Following Facebook’s Libra launch, UK regulator hints at greater Big Tech scrutiny

By Daniel Lanyon on Thursday 20 June 2019

Editor's PickSavings and Investment

The FCA says technology is dramatically changing the markets it regulates and blurring regulatory boundaries in a new report into its activities.

Following Facebook’s Libra launch, UK regulator hints at greater Big Tech scrutiny
Image source: Facebook

The regulator of financial services in the UK, the Financial Conduct Authority (FCA), has released its latest ‘Perimenter Report’ where it outlines the boundaries of its powers. More specifically this determines which firms need authorisation and what level of protection consumers can expect when buying financial services and products.

The report deals with the regulator’s attitude to the broader narrative of disruption to finance as well as revealing something new: the regulatory lines are becoming increasingly blurred as technology drives change, and the FCA is concerned.  

For several years the FCA has mainly been playing catch up with the alternative lending market, whilst also wanting to stay on the front foot of innovation with the rapid growth of disruptors.

For example, the peer-to-peer lending market only began to be fully regulated in the past few years while the FCA’s Project Innovate has scaled and expanded to its Regulatory Sandbox's new annual cohorts.

Now, the story is beginning to centre more on the increasing approach of very large technology companies entering the financial services sphere as well as fintech start-ups.

Amazon recently is said to be making a number of moves to increase its stalling lending business, Apple announced its credit card launching in conjunction with Goldman Sachs and, of course, there’s Facebook’s Libra ‘crypto currency’.

“While fintechs are financial services firms aiming to use technology to deliver products in a more efficient and consumer friendly way, technology companies themselves are increasingly pushing into financial services, ” the FCA said in the report.

It appears the FCA sees this as a pertinent area for new regulation.

It says: “Technology is dramatically changing the markets we regulate, and having a major impact on the perimeter. New challenges are created as financial services are increasingly delivered online and we have had to adapt... to keep pace.”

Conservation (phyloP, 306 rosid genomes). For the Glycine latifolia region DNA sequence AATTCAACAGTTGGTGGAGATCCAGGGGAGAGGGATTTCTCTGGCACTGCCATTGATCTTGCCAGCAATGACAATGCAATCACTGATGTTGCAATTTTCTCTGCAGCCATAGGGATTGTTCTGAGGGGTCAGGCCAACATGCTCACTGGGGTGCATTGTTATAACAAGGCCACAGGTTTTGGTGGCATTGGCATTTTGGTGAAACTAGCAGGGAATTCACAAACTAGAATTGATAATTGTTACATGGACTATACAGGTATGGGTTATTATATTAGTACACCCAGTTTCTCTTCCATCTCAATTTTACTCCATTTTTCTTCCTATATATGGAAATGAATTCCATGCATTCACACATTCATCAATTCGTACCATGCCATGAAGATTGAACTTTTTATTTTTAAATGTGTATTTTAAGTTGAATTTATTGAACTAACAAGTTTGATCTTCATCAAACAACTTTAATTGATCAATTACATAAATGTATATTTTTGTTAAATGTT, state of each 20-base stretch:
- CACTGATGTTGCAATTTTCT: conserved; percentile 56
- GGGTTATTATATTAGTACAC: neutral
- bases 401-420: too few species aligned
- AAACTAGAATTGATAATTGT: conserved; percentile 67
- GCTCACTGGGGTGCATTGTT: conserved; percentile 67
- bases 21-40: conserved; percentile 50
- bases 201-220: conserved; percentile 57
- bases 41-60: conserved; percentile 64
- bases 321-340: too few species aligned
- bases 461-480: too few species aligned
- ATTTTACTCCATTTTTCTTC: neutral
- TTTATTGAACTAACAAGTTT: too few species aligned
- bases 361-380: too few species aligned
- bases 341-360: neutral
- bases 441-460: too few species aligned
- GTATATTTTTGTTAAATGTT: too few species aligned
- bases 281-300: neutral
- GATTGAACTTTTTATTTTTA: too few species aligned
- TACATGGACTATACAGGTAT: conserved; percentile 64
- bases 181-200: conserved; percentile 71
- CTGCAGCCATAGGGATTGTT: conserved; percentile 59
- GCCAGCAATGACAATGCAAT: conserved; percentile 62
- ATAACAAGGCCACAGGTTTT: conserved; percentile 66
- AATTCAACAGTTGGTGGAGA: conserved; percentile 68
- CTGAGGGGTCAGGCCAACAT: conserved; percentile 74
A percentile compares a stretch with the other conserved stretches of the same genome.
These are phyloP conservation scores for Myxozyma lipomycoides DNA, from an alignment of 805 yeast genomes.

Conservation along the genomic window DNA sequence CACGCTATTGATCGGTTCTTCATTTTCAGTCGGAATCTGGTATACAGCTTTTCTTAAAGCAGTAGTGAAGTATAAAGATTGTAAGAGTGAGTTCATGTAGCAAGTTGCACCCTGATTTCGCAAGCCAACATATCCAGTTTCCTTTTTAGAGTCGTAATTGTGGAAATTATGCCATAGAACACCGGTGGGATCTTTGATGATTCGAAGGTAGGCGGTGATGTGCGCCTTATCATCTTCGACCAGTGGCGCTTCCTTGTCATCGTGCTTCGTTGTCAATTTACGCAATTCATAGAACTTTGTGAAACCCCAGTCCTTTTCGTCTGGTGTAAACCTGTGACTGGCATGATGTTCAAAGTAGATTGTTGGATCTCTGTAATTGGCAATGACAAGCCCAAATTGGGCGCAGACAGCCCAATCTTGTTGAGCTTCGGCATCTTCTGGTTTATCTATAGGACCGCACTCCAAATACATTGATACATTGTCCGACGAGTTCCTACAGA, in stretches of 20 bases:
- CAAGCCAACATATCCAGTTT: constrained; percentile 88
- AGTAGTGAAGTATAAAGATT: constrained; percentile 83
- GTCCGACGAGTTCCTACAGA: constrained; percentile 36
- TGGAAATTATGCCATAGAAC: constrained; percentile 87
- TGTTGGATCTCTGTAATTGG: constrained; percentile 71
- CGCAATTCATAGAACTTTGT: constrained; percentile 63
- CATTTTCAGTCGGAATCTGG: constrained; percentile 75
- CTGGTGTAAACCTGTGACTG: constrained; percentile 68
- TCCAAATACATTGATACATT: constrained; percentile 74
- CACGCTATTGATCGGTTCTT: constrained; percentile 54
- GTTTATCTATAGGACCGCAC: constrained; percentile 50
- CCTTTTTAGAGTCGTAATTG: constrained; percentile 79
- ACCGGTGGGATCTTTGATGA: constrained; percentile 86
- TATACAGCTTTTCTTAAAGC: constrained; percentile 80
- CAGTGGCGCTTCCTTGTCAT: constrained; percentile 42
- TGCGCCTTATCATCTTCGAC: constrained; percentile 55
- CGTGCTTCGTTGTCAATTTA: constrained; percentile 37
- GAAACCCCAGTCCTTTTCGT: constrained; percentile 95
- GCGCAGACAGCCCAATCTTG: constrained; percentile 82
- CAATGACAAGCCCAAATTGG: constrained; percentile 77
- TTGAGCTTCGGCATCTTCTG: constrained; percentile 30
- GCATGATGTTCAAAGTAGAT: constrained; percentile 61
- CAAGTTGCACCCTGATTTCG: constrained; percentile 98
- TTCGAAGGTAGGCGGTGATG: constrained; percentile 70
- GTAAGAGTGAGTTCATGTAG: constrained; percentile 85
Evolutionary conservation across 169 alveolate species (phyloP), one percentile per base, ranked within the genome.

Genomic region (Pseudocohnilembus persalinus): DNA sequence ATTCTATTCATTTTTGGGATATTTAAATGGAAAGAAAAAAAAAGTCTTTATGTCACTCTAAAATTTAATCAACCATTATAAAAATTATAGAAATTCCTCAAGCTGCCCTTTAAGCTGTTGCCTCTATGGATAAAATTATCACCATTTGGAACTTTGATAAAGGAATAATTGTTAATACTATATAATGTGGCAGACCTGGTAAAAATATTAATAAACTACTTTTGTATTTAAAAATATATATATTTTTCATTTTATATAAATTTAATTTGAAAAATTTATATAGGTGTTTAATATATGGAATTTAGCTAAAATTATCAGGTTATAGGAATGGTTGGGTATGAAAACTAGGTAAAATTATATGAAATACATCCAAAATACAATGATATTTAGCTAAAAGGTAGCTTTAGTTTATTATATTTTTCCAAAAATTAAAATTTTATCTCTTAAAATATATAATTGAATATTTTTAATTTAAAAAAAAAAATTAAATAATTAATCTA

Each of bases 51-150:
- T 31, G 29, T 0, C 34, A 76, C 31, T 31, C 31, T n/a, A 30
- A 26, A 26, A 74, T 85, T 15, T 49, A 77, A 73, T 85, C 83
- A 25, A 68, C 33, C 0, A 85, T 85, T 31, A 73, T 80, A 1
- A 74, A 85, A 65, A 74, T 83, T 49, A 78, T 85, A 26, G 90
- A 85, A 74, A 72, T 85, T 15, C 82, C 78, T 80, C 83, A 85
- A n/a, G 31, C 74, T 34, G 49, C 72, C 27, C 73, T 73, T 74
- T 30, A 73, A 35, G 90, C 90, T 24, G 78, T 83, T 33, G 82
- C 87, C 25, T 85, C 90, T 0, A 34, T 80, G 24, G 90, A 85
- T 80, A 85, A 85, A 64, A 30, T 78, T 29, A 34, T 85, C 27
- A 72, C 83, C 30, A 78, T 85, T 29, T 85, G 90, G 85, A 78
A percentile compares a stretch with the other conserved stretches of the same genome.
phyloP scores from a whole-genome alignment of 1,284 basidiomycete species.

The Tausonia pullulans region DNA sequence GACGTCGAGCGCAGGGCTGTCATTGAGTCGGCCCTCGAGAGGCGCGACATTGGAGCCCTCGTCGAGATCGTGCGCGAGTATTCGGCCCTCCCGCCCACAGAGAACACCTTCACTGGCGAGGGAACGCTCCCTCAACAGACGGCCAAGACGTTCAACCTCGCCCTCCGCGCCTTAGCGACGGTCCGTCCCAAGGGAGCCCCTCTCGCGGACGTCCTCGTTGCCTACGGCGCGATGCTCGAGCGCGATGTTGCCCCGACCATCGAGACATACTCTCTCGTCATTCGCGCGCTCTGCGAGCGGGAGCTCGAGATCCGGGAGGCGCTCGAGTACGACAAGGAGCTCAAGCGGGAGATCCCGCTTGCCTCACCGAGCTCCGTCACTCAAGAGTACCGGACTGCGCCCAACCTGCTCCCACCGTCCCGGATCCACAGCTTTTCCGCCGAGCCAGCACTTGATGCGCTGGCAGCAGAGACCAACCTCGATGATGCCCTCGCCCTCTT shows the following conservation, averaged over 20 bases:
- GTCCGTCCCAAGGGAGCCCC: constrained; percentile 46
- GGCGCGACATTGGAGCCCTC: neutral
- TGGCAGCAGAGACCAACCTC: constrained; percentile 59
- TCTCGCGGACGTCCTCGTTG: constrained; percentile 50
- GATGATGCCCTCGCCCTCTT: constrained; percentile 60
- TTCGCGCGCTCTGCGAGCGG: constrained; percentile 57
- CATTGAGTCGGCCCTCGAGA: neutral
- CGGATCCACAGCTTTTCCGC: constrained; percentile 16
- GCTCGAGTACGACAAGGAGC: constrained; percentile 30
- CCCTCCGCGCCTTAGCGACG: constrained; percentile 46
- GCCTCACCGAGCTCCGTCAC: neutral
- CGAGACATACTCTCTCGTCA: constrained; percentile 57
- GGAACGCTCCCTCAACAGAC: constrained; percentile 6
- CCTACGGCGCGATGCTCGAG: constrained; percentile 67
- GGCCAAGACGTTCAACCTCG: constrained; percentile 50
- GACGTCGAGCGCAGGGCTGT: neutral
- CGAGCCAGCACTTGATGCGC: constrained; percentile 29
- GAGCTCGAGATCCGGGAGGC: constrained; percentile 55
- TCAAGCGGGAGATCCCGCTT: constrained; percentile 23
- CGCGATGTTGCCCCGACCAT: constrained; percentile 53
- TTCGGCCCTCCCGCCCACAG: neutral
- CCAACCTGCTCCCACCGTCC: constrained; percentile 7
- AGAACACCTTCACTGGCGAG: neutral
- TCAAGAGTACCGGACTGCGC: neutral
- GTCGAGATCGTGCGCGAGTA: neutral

Later on, the report adds: “We know that technology companies entering the financial services sphere are likely to have a major impact on both firms and consumers in the UK, even if their activities fall outside the perimeter. We will keep this under constant review.”

It says that with large technology companies, such as social media platforms and online retailers, considering or already making inroads towards providing financial services in various ways there is a new front emerging.

“Some of these have never previously engaged in financial services activities. The market power of these companies could create a significant impact on financial services Consumers. This impact could be both from providing regulated activities, such as payment or banking services, and from other activities outside the regulatory perimeter,” it said.

“The boundary between providing mostly unregulated technical infrastructure to deliver financial services and providing regulated activities is increasingly narrowing. This also raises questions around whether financial regulators have the necessary tools and techniques to effectively oversee those organisations, ” it added.

Andrew Bailey, Chief Executive Officer of the FCA, said technology and the use of data are increasing the speed of change in financial services markets.

"New products can be launched and sold to large numbers of consumers very quickly. Innovative assets and products, such as cryptoassets, may become more common in future, and the perimeter is likely to be tested more often."

In a separate press release, he added: "We appreciate that the current perimeter is complicated. The boundary between which firms and activities do or don’t require regulation, is being constantly tested. The recent behaviour of some firms operating around the perimeter has caused serious consumer harm and reduced trust in regulated financial services markets."



You can read the full report here.

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